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Iran dismisses Saudi talk of 'triangle of evil' as 'childish'

Iran’s Foreign Ministry accused Saudi Arabia of making accusations against Iran to hide its own failures in Yemen.
Egyptian President Abdel Fattah al-Sisi and Saudi Crown Prince Mohammad Bin Salman visit the Suez Canal at the city of Ismailia, Egypt, March 5, 2018, in this handout picture courtesy of the Egyptian Presidency. The Egyptian Presidency/Handout via REUTERS ATTENTION EDITORS - THIS IMAGE WAS PROVIDED BY A THIRD PARTY - RC18F7347430

Iran’s Foreign Ministry has called the recent comments by Saudi Crown Prince Mohammed bin Salman about Iran, Turkey and the Muslim Brotherhood “childish,” and has instead invited him to Iran for a multisided dialogue.

During his first trip to Egypt since becoming crown prince, the Saudi leader — speaking to Egyptian media and borrowing from President George W. Bush’s infamous “Axis of Evil” State of the Union Speech — described Iran, Turkey and Islamist groups such as the Muslim Brotherhood this week as being part of a “triangle of evil.” Bush had included Iran, Iraq and North Korea in the axis in his 2002 speech, which helped pave the way for the 2003 Iraq invasion, one of the most disastrous and deadly US foreign policy actions.

While the Saudi Embassy in Ankara denied that the crown prince included Turkey in the “triangle of evil,” according to Egyptian media, the prince said Saudi Arabia believes Turkey is trying to revive the Ottoman Empire. According to Iranian media, the crown prince referred to Iran as a “paper tiger” in an interview with an Egyptian newspaper.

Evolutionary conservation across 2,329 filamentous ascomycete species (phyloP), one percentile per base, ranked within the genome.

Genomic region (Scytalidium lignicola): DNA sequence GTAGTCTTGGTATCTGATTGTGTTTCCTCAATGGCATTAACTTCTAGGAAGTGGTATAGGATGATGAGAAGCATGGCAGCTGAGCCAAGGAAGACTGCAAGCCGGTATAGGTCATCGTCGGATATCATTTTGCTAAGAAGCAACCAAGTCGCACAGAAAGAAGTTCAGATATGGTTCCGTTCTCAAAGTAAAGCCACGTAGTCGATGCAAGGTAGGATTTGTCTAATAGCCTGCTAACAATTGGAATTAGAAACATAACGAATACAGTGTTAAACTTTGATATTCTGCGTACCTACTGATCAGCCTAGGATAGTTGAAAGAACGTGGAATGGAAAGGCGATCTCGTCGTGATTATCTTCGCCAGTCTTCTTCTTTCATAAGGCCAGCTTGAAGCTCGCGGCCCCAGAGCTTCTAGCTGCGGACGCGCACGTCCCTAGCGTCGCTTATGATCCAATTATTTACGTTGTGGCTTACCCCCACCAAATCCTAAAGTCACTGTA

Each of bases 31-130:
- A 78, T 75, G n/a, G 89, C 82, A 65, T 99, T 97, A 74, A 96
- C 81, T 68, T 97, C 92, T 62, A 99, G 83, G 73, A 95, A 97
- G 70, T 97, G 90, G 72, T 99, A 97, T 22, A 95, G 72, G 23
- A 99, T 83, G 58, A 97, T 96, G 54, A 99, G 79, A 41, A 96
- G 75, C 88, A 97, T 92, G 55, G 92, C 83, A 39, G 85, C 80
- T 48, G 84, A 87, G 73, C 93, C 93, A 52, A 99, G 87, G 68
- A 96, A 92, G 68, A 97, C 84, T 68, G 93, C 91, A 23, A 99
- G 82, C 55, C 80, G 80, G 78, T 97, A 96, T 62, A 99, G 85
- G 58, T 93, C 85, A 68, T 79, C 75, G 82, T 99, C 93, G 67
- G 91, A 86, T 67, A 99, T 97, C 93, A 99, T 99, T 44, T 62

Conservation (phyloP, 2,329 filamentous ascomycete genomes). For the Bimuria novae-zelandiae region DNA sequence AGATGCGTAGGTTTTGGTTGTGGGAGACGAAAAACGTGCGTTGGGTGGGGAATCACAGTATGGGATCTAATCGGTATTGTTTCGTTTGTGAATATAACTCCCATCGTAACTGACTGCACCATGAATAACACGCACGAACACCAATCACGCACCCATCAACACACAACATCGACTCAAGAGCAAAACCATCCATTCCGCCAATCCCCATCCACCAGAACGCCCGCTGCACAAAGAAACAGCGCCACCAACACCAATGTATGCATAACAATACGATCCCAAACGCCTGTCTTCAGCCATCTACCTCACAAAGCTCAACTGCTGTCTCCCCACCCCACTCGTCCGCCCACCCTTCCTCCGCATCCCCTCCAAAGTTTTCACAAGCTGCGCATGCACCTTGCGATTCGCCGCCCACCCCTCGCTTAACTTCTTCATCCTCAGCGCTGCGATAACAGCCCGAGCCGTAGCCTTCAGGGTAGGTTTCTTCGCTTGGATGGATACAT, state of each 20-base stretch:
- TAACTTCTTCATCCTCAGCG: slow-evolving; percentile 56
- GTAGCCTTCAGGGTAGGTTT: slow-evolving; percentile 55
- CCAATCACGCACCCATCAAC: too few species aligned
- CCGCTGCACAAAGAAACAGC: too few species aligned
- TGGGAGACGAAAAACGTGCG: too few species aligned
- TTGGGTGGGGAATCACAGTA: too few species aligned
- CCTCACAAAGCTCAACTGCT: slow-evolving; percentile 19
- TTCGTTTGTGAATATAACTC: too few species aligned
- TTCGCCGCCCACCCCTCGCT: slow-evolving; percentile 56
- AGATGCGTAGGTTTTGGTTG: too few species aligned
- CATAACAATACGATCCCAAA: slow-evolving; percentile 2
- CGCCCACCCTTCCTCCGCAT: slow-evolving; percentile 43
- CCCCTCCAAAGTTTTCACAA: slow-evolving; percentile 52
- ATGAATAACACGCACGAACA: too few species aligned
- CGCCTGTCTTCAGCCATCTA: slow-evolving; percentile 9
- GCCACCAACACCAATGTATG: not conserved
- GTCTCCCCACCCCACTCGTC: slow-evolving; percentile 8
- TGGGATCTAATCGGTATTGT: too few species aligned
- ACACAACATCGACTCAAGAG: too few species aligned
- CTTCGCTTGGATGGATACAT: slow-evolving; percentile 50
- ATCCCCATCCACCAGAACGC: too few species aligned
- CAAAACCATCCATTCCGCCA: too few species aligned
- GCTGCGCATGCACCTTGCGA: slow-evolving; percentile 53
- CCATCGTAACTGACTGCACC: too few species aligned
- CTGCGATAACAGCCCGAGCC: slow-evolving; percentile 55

During a press conference, Iranian Foreign Ministry spokesman Bahram Ghassemi said, “It is not a point of pride for someone who claims to be a politician and a Muslim leader to express incoherent words and imitate the speeches of dated politicians who unilaterally pushed the world toward destruction.” He said the crown prince “knows best himself who has fought against ISIS [Islamic State], violence and extremism.”

Ghassemi said "one must not be surprised” by such comments from some Saudi officials. He added, “One should not expect more from someone who has failed to understand the new world and region and is at the same time consumed by vile tribal ignorance and prejudices and uses derogatory, incorrect and childish language.” Ghassemi said small-minded individuals "imagine that in order to be seen [they must] resort to untrue, deceitful and hostile speech.”

In a reference to the arms purchases by Saudi Arabia from the United States and the United Kingdom, Ghassemi accused the Saudis of purchasing their security and being unable to rely on their own domestic capacities to ensure it. He said, “When security is purchased, history has shown that it will be used against itself.” Ghassemi said Saudi Arabia, having spread instability and extremism and stuck in a quagmire in Yemen, “has no choice but to resort to lying and relying on foreign powers and purchasing arms.”

In references to Saudi support for Iraqi President Saddam Hussein during the Iran-Iraq War in the 1980s, Ghassemi said Saudi Arabia is now trying to “erase its dark past with the use of words and dollars.” He said that rather than throwing around “useless and baseless words,” Saudi Arabia should engage in an inclusive dialogue on regional stability and security.

Ghassemi also again denied that Iran has any involvement in the war in Yemen, adding that the Saudis' accusations about Iran’s involvement are only to “compensate for their invasion and slaughter.”

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